- Eat heart-healthy foods and limit sodium (salt). An easy way to do this is to eat more fresh fruits and vegetables and fewer canned and processed foods. Replace butter and margarine with heart-healthy oils such as olive oil and canola oil. Other heart-healthy foods include walnuts, whole-grain breads, low-fat dairy products, beans, and lean meats. Fatty fish such as salmon and tuna are also heart healthy. Ask how much salt you can eat each day. Do not use salt substitutes.
- Drink liquids as directed. You may need to limit the amount of liquids you drink if you retain fluid. Ask how much liquid to drink each day and which liquids are best for you.
- Stay active. If you are not active, your symptoms are likely to worsen quickly. Walking, bicycling, and other types of physical activity help maintain your strength and improve your mood. Physical activity also helps you manage your weight.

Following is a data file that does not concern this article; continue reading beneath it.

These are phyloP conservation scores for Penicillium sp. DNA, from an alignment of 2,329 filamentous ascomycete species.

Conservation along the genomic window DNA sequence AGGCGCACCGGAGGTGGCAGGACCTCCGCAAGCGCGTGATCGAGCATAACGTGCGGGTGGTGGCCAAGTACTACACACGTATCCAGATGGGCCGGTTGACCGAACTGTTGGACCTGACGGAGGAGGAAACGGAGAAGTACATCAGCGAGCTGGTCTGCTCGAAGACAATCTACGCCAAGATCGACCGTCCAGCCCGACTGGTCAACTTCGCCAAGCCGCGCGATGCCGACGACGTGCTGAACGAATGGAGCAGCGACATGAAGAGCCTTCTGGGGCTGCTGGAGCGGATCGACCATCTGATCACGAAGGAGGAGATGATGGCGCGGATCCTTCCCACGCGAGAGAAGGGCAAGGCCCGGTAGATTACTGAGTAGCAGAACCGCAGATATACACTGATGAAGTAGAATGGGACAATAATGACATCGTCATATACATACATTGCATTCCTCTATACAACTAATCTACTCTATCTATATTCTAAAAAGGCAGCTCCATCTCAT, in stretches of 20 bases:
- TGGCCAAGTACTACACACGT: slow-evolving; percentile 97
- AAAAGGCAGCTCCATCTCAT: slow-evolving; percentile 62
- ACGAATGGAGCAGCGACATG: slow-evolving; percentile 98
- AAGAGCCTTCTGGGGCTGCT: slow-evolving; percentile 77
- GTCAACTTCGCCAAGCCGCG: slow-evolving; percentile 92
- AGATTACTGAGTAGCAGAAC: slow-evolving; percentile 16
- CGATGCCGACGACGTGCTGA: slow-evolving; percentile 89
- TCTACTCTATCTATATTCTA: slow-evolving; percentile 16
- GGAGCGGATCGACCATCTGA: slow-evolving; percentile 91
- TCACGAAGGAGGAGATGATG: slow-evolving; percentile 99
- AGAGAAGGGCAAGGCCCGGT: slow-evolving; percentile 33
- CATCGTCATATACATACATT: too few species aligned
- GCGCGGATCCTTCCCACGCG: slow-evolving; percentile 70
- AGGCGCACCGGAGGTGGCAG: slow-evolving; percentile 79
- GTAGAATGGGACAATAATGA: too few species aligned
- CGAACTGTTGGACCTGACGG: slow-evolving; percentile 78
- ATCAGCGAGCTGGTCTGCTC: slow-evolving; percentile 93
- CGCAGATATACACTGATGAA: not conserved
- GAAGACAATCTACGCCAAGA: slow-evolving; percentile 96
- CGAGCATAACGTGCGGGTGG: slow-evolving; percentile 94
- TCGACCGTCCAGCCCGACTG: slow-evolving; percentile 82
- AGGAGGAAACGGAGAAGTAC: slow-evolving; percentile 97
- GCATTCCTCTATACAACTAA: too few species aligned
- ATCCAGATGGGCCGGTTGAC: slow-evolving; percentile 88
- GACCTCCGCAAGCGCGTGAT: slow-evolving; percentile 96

- Get vaccines as directed. Get a flu shot every year. You may also need the pneumonia vaccine. The flu and pneumonia can be severe for a person who has heart failure. Vaccines protect you from these infections.
Join a support group:
Living with heart failure can be difficult. It may be helpful to talk with others that have heart failure. You may learn how to better manage your condition or get emotional support. For more information:
- American Heart Association
7272 Greenville Avenue
Dallas , TX 75231-4596
Phone: 1- 800 - 242-8721
Web Address: http://www.heart.org
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The above information is an educational aid only. It is not intended as medical advice for individual conditions or treatments. Talk to your doctor, nurse or pharmacist before following any medical regimen to see if it is safe and effective for you.